City Fresh is working with area restaurants and grocers to increase their offerings of locally produced foods, thereby attempting to keep more food dollars in the regional economy. City Fresh is tackling urban nutrition concerns with educational programs about cooking with and using fresh ingredients. In addition, City Fresh is organizing community gardens to help supply neighborhoods with fresh foods, and in some cases entrepreneurial pursuits.

Maurice Small, the Food Center Coordinator for City Fresh, energetically spreads his knowledge for growing food and his passion for building strong food-centered communities throughout the Cleveland area. "There's no experience like gardening," Maurice proclaims.

"You have to be at the grass roots, with all income levels, all mentalities, all age groups. You have to reach each level of society. And you can become like the worm, burrowing through the happiness of the garden," Maurice betrays his adoration of the benefits of composting, brew-waste and vermiculture. In addition, he suggests "utilizing the [formerly] industrial areas along Lakewood's borders," to develop gardening projects.

Family and community gardens offer a tangible way for people to get involved with local food issues. The importance of individual gardens should not be overlooked. In addition to providing food, gardens can spawn community involvement, bring neighbors together and reconnect urban residents with their natural surroundings. Lakewood is a community of many gardens, and by strengthening existing networks the city can promote local food production as a component of our development toward a sustainable 21st century economy.

Some Lakewood residents view gardening as a sort of backyard revolution in which any of us can take part. Others have discussed the potential of rooftop gardening, and planting fruit trees such as apples, pears or peaches to provide fresh fruit during the summer months. These are potentially useful ideas aligned with the goal of attaining food security.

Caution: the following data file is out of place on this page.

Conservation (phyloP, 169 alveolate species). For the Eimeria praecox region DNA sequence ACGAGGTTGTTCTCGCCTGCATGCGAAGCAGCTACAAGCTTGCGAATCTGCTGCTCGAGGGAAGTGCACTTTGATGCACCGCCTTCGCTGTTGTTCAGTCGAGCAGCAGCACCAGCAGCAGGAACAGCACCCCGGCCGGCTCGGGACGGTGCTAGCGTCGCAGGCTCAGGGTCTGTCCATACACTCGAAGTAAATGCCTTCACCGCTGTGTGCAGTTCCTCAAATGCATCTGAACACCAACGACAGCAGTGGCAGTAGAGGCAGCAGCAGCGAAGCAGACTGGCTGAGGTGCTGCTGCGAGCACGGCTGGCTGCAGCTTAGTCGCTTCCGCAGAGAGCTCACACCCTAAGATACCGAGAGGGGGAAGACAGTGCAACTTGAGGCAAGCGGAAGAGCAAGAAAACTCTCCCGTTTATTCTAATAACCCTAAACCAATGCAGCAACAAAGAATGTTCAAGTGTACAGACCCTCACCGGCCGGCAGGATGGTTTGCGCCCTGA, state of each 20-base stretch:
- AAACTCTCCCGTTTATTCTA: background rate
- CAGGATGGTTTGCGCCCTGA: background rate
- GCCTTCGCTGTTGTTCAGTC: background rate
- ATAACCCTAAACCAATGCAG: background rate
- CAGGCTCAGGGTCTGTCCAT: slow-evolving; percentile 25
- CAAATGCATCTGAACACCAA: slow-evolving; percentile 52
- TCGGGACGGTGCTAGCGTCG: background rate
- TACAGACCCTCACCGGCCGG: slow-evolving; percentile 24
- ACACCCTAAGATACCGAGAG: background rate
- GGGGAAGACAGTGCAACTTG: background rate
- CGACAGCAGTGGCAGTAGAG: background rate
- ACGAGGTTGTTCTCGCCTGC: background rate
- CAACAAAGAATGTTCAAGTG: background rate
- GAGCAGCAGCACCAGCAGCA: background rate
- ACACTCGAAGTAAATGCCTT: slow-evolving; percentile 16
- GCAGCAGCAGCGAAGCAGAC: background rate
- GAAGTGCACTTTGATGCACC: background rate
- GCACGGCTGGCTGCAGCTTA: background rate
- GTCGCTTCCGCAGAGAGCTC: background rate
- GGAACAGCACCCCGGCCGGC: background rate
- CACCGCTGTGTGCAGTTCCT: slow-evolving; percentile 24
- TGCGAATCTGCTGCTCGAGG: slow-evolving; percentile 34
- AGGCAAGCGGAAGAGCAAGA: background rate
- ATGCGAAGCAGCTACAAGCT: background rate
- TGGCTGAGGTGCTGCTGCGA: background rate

Around the country, progressive communities are developing school-based programs that provide educational opportunities as well as providing fresh, locally grown and produced foods to area school lunch programs. According to the Wisconsin Homegrown Lunch program, "Farm-to-school projects support and promote local and sustainable agriculture in the short term, through direct purchases, and in the long term, through education of the next generation of consumers." Programs such as Wisconsin Homegrown Lunch, the Food Systems Project in Berkeley, California, and other farm-to-school initiatives provide a model for educators, parents, school administrators and others wishing to bring the discussion of sustainability and community development into the classroom and lunchroom.

Lakewood is a community at a crossroads. As we consciously consider the progress we'd like to achieve, food should play a significant role in our blueprint for establishing and maintaining a sustainable inner-ring community. Since food is essential to our survival, every day brings a new opportunity to make a positive impact on our regional economy and general well being. Northern Ohio's farmers and Lakewood's community gardeners provide the key to moving beyond the farmers' market.
Read More on Flora and Fauna
Volume 1, Issue 2, Posted 10.07 AM / 21st June 2005.